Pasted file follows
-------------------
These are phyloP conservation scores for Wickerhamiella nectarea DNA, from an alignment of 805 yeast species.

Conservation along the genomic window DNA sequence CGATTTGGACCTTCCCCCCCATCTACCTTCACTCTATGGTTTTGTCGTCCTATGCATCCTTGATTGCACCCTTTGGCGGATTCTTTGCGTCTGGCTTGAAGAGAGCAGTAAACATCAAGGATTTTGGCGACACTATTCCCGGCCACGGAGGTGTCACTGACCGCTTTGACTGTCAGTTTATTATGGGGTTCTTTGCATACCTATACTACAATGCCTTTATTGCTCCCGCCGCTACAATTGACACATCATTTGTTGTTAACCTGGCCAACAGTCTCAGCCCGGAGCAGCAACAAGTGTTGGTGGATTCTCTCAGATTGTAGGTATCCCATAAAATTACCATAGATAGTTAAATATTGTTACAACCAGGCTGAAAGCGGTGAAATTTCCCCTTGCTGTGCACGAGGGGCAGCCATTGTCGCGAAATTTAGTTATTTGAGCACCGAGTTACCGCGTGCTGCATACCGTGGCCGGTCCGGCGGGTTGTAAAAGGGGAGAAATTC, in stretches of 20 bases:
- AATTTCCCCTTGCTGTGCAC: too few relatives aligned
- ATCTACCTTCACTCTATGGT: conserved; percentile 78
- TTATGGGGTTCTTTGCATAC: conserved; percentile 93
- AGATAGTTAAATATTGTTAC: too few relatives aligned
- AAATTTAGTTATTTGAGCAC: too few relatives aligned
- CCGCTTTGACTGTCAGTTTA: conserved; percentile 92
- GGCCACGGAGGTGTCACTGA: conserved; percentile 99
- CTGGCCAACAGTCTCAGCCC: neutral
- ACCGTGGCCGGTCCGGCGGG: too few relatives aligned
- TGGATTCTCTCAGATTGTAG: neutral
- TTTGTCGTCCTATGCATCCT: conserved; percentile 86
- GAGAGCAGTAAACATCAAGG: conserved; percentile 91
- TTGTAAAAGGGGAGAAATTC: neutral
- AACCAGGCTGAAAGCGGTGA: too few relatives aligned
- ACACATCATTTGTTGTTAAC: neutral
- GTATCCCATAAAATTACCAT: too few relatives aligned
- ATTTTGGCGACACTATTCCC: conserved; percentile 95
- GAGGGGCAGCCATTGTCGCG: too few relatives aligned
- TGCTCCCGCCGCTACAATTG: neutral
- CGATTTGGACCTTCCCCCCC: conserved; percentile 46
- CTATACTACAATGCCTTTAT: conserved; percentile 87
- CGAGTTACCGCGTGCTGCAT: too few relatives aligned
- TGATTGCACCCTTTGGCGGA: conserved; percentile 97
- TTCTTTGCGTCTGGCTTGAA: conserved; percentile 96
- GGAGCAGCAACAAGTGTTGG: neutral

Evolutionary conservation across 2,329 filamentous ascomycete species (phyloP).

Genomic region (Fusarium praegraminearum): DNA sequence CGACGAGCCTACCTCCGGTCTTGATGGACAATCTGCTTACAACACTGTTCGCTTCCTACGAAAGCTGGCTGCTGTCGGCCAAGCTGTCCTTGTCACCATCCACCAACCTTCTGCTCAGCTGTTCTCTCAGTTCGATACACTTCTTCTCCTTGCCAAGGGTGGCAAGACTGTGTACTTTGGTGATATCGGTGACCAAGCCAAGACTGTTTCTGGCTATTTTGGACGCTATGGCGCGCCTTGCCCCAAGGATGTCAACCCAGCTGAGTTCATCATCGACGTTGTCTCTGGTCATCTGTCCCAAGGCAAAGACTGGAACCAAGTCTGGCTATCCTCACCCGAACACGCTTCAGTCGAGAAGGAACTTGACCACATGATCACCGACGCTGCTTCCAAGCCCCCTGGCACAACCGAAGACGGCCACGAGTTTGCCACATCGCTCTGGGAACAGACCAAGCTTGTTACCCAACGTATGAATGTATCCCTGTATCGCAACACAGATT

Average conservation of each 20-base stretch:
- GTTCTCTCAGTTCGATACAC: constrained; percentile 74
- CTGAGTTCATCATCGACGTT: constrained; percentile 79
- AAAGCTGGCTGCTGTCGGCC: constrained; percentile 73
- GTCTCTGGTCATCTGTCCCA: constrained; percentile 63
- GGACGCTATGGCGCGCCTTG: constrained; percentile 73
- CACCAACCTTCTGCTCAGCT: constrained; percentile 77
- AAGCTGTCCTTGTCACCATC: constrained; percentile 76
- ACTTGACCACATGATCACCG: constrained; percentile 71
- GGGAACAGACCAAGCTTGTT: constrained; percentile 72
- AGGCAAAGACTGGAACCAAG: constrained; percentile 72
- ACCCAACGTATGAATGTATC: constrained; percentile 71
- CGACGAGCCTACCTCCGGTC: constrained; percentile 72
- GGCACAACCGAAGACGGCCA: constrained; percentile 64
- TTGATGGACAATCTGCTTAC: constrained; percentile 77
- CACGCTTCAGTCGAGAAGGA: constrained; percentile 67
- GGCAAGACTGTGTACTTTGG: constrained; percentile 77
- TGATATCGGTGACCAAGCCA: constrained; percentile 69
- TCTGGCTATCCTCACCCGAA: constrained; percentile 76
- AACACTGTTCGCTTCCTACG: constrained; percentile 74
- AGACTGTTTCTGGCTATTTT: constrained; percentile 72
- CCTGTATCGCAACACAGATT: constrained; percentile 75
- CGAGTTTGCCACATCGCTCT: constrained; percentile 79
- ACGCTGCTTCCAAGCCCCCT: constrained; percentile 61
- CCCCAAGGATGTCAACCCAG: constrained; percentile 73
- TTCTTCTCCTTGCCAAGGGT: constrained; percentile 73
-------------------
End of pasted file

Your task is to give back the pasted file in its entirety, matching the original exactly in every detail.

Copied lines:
These are phyloP conservation scores for Wickerhamiella nectarea DNA, from an alignment of 805 yeast species.

Conservation along the genomic window DNA sequence CGATTTGGACCTTCCCCCCCATCTACCTTCACTCTATGGTTTTGTCGTCCTATGCATCCTTGATTGCACCCTTTGGCGGATTCTTTGCGTCTGGCTTGAAGAGAGCAGTAAACATCAAGGATTTTGGCGACACTATTCCCGGCCACGGAGGTGTCACTGACCGCTTTGACTGTCAGTTTATTATGGGGTTCTTTGCATACCTATACTACAATGCCTTTATTGCTCCCGCCGCTACAATTGACACATCATTTGTTGTTAACCTGGCCAACAGTCTCAGCCCGGAGCAGCAACAAGTGTTGGTGGATTCTCTCAGATTGTAGGTATCCCATAAAATTACCATAGATAGTTAAATATTGTTACAACCAGGCTGAAAGCGGTGAAATTTCCCCTTGCTGTGCACGAGGGGCAGCCATTGTCGCGAAATTTAGTTATTTGAGCACCGAGTTACCGCGTGCTGCATACCGTGGCCGGTCCGGCGGGTTGTAAAAGGGGAGAAATTC, in stretches of 20 bases:
- AATTTCCCCTTGCTGTGCAC: too few relatives aligned
- ATCTACCTTCACTCTATGGT: conserved; percentile 78
- TTATGGGGTTCTTTGCATAC: conserved; percentile 93
- AGATAGTTAAATATTGTTAC: too few relatives aligned
- AAATTTAGTTATTTGAGCAC: too few relatives aligned
- CCGCTTTGACTGTCAGTTTA: conserved; percentile 92
- GGCCACGGAGGTGTCACTGA: conserved; percentile 99
- CTGGCCAACAGTCTCAGCCC: neutral
- ACCGTGGCCGGTCCGGCGGG: too few relatives aligned
- TGGATTCTCTCAGATTGTAG: neutral
- TTTGTCGTCCTATGCATCCT: conserved; percentile 86
- GAGAGCAGTAAACATCAAGG: conserved; percentile 91
- TTGTAAAAGGGGAGAAATTC: neutral
- AACCAGGCTGAAAGCGGTGA: too few relatives aligned
- ACACATCATTTGTTGTTAAC: neutral
- GTATCCCATAAAATTACCAT: too few relatives aligned
- ATTTTGGCGACACTATTCCC: conserved; percentile 95
- GAGGGGCAGCCATTGTCGCG: too few relatives aligned
- TGCTCCCGCCGCTACAATTG: neutral
- CGATTTGGACCTTCCCCCCC: conserved; percentile 46
- CTATACTACAATGCCTTTAT: conserved; percentile 87
- CGAGTTACCGCGTGCTGCAT: too few relatives aligned
- TGATTGCACCCTTTGGCGGA: conserved; percentile 97
- TTCTTTGCGTCTGGCTTGAA: conserved; percentile 96
- GGAGCAGCAACAAGTGTTGG: neutral

Evolutionary conservation across 2,329 filamentous ascomycete species (phyloP).

Genomic region (Fusarium praegraminearum): DNA sequence CGACGAGCCTACCTCCGGTCTTGATGGACAATCTGCTTACAACACTGTTCGCTTCCTACGAAAGCTGGCTGCTGTCGGCCAAGCTGTCCTTGTCACCATCCACCAACCTTCTGCTCAGCTGTTCTCTCAGTTCGATACACTTCTTCTCCTTGCCAAGGGTGGCAAGACTGTGTACTTTGGTGATATCGGTGACCAAGCCAAGACTGTTTCTGGCTATTTTGGACGCTATGGCGCGCCTTGCCCCAAGGATGTCAACCCAGCTGAGTTCATCATCGACGTTGTCTCTGGTCATCTGTCCCAAGGCAAAGACTGGAACCAAGTCTGGCTATCCTCACCCGAACACGCTTCAGTCGAGAAGGAACTTGACCACATGATCACCGACGCTGCTTCCAAGCCCCCTGGCACAACCGAAGACGGCCACGAGTTTGCCACATCGCTCTGGGAACAGACCAAGCTTGTTACCCAACGTATGAATGTATCCCTGTATCGCAACACAGATT

Average conservation of each 20-base stretch:
- GTTCTCTCAGTTCGATACAC: constrained; percentile 74
- CTGAGTTCATCATCGACGTT: constrained; percentile 79
- AAAGCTGGCTGCTGTCGGCC: constrained; percentile 73
- GTCTCTGGTCATCTGTCCCA: constrained; percentile 63
- GGACGCTATGGCGCGCCTTG: constrained; percentile 73
- CACCAACCTTCTGCTCAGCT: constrained; percentile 77
- AAGCTGTCCTTGTCACCATC: constrained; percentile 76
- ACTTGACCACATGATCACCG: constrained; percentile 71
- GGGAACAGACCAAGCTTGTT: constrained; percentile 72
- AGGCAAAGACTGGAACCAAG: constrained; percentile 72
- ACCCAACGTATGAATGTATC: constrained; percentile 71
- CGACGAGCCTACCTCCGGTC: constrained; percentile 72
- GGCACAACCGAAGACGGCCA: constrained; percentile 64
- TTGATGGACAATCTGCTTAC: constrained; percentile 77
- CACGCTTCAGTCGAGAAGGA: constrained; percentile 67
- GGCAAGACTGTGTACTTTGG: constrained; percentile 77
- TGATATCGGTGACCAAGCCA: constrained; percentile 69
- TCTGGCTATCCTCACCCGAA: constrained; percentile 76
- AACACTGTTCGCTTCCTACG: constrained; percentile 74
- AGACTGTTTCTGGCTATTTT: constrained; percentile 72
- CCTGTATCGCAACACAGATT: constrained; percentile 75
- CGAGTTTGCCACATCGCTCT: constrained; percentile 79
- ACGCTGCTTCCAAGCCCCCT: constrained; percentile 61
- CCCCAAGGATGTCAACCCAG: constrained; percentile 73
- TTCTTCTCCTTGCCAAGGGT: constrained; percentile 73